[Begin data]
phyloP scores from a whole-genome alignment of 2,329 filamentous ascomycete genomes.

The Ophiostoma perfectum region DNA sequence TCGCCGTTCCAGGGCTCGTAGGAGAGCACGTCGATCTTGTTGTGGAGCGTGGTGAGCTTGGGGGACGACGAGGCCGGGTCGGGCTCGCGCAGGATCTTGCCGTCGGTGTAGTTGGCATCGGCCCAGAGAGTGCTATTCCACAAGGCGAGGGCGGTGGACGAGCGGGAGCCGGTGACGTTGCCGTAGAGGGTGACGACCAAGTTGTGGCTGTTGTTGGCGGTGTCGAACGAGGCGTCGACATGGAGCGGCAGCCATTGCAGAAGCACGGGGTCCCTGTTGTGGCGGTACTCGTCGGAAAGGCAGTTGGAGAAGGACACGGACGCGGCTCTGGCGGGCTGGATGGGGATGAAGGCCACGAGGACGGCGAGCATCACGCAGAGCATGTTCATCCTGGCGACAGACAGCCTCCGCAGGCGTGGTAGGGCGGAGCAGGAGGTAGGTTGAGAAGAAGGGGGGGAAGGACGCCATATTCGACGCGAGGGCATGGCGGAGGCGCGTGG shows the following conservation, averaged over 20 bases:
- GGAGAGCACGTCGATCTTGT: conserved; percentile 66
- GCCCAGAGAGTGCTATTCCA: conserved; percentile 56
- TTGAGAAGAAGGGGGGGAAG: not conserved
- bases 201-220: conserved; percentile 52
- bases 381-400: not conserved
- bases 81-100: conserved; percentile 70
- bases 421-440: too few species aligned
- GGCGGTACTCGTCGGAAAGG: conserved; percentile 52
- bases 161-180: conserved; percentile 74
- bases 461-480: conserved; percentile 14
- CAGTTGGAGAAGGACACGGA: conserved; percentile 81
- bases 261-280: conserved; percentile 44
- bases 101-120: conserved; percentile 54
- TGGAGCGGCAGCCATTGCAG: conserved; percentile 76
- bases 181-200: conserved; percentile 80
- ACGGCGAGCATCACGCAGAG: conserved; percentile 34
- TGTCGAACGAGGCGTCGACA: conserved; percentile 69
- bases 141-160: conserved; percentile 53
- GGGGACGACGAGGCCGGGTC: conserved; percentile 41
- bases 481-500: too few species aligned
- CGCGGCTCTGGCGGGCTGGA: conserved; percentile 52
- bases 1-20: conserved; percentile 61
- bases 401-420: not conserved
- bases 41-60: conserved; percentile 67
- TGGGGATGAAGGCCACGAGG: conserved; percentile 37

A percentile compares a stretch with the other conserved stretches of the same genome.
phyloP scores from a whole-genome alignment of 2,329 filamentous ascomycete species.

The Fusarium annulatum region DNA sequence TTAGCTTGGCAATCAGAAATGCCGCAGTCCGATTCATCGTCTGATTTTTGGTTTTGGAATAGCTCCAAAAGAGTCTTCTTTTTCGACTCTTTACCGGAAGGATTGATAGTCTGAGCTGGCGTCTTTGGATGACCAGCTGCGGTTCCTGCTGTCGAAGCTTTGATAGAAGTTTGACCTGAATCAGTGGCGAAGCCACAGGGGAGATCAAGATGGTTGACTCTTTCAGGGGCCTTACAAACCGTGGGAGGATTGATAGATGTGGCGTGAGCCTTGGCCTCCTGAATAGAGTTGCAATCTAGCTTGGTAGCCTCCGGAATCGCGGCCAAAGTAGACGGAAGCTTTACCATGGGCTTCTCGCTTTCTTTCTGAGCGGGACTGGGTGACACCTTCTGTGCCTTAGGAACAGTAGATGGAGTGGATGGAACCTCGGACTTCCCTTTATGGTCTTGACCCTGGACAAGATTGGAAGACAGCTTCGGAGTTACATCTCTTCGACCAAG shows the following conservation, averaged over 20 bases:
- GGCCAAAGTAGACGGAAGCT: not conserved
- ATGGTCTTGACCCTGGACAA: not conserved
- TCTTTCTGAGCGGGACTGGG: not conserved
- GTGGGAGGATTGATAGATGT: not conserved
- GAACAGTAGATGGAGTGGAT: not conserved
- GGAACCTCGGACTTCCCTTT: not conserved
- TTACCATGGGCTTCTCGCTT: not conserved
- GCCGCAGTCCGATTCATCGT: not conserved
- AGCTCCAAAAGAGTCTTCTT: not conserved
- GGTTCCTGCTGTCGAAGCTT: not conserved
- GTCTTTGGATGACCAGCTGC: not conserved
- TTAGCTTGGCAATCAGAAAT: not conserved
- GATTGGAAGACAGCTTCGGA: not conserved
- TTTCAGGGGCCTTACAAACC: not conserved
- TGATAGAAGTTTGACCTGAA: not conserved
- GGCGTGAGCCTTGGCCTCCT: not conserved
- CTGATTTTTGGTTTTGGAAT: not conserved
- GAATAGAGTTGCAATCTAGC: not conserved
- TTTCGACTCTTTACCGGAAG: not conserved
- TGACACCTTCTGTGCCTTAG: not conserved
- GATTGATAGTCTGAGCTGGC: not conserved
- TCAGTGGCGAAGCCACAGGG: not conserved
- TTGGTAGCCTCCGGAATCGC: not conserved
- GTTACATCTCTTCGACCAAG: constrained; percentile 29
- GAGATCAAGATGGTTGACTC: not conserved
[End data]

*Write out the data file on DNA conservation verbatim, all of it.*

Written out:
phyloP scores from a whole-genome alignment of 2,329 filamentous ascomycete genomes.

The Ophiostoma perfectum region DNA sequence TCGCCGTTCCAGGGCTCGTAGGAGAGCACGTCGATCTTGTTGTGGAGCGTGGTGAGCTTGGGGGACGACGAGGCCGGGTCGGGCTCGCGCAGGATCTTGCCGTCGGTGTAGTTGGCATCGGCCCAGAGAGTGCTATTCCACAAGGCGAGGGCGGTGGACGAGCGGGAGCCGGTGACGTTGCCGTAGAGGGTGACGACCAAGTTGTGGCTGTTGTTGGCGGTGTCGAACGAGGCGTCGACATGGAGCGGCAGCCATTGCAGAAGCACGGGGTCCCTGTTGTGGCGGTACTCGTCGGAAAGGCAGTTGGAGAAGGACACGGACGCGGCTCTGGCGGGCTGGATGGGGATGAAGGCCACGAGGACGGCGAGCATCACGCAGAGCATGTTCATCCTGGCGACAGACAGCCTCCGCAGGCGTGGTAGGGCGGAGCAGGAGGTAGGTTGAGAAGAAGGGGGGGAAGGACGCCATATTCGACGCGAGGGCATGGCGGAGGCGCGTGG shows the following conservation, averaged over 20 bases:
- GGAGAGCACGTCGATCTTGT: conserved; percentile 66
- GCCCAGAGAGTGCTATTCCA: conserved; percentile 56
- TTGAGAAGAAGGGGGGGAAG: not conserved
- bases 201-220: conserved; percentile 52
- bases 381-400: not conserved
- bases 81-100: conserved; percentile 70
- bases 421-440: too few species aligned
- GGCGGTACTCGTCGGAAAGG: conserved; percentile 52
- bases 161-180: conserved; percentile 74
- bases 461-480: conserved; percentile 14
- CAGTTGGAGAAGGACACGGA: conserved; percentile 81
- bases 261-280: conserved; percentile 44
- bases 101-120: conserved; percentile 54
- TGGAGCGGCAGCCATTGCAG: conserved; percentile 76
- bases 181-200: conserved; percentile 80
- ACGGCGAGCATCACGCAGAG: conserved; percentile 34
- TGTCGAACGAGGCGTCGACA: conserved; percentile 69
- bases 141-160: conserved; percentile 53
- GGGGACGACGAGGCCGGGTC: conserved; percentile 41
- bases 481-500: too few species aligned
- CGCGGCTCTGGCGGGCTGGA: conserved; percentile 52
- bases 1-20: conserved; percentile 61
- bases 401-420: not conserved
- bases 41-60: conserved; percentile 67
- TGGGGATGAAGGCCACGAGG: conserved; percentile 37

A percentile compares a stretch with the other conserved stretches of the same genome.
phyloP scores from a whole-genome alignment of 2,329 filamentous ascomycete species.

The Fusarium annulatum region DNA sequence TTAGCTTGGCAATCAGAAATGCCGCAGTCCGATTCATCGTCTGATTTTTGGTTTTGGAATAGCTCCAAAAGAGTCTTCTTTTTCGACTCTTTACCGGAAGGATTGATAGTCTGAGCTGGCGTCTTTGGATGACCAGCTGCGGTTCCTGCTGTCGAAGCTTTGATAGAAGTTTGACCTGAATCAGTGGCGAAGCCACAGGGGAGATCAAGATGGTTGACTCTTTCAGGGGCCTTACAAACCGTGGGAGGATTGATAGATGTGGCGTGAGCCTTGGCCTCCTGAATAGAGTTGCAATCTAGCTTGGTAGCCTCCGGAATCGCGGCCAAAGTAGACGGAAGCTTTACCATGGGCTTCTCGCTTTCTTTCTGAGCGGGACTGGGTGACACCTTCTGTGCCTTAGGAACAGTAGATGGAGTGGATGGAACCTCGGACTTCCCTTTATGGTCTTGACCCTGGACAAGATTGGAAGACAGCTTCGGAGTTACATCTCTTCGACCAAG shows the following conservation, averaged over 20 bases:
- GGCCAAAGTAGACGGAAGCT: not conserved
- ATGGTCTTGACCCTGGACAA: not conserved
- TCTTTCTGAGCGGGACTGGG: not conserved
- GTGGGAGGATTGATAGATGT: not conserved
- GAACAGTAGATGGAGTGGAT: not conserved
- GGAACCTCGGACTTCCCTTT: not conserved
- TTACCATGGGCTTCTCGCTT: not conserved
- GCCGCAGTCCGATTCATCGT: not conserved
- AGCTCCAAAAGAGTCTTCTT: not conserved
- GGTTCCTGCTGTCGAAGCTT: not conserved
- GTCTTTGGATGACCAGCTGC: not conserved
- TTAGCTTGGCAATCAGAAAT: not conserved
- GATTGGAAGACAGCTTCGGA: not conserved
- TTTCAGGGGCCTTACAAACC: not conserved
- TGATAGAAGTTTGACCTGAA: not conserved
- GGCGTGAGCCTTGGCCTCCT: not conserved
- CTGATTTTTGGTTTTGGAAT: not conserved
- GAATAGAGTTGCAATCTAGC: not conserved
- TTTCGACTCTTTACCGGAAG: not conserved
- TGACACCTTCTGTGCCTTAG: not conserved
- GATTGATAGTCTGAGCTGGC: not conserved
- TCAGTGGCGAAGCCACAGGG: not conserved
- TTGGTAGCCTCCGGAATCGC: not conserved
- GTTACATCTCTTCGACCAAG: constrained; percentile 29
- GAGATCAAGATGGTTGACTC: not conserved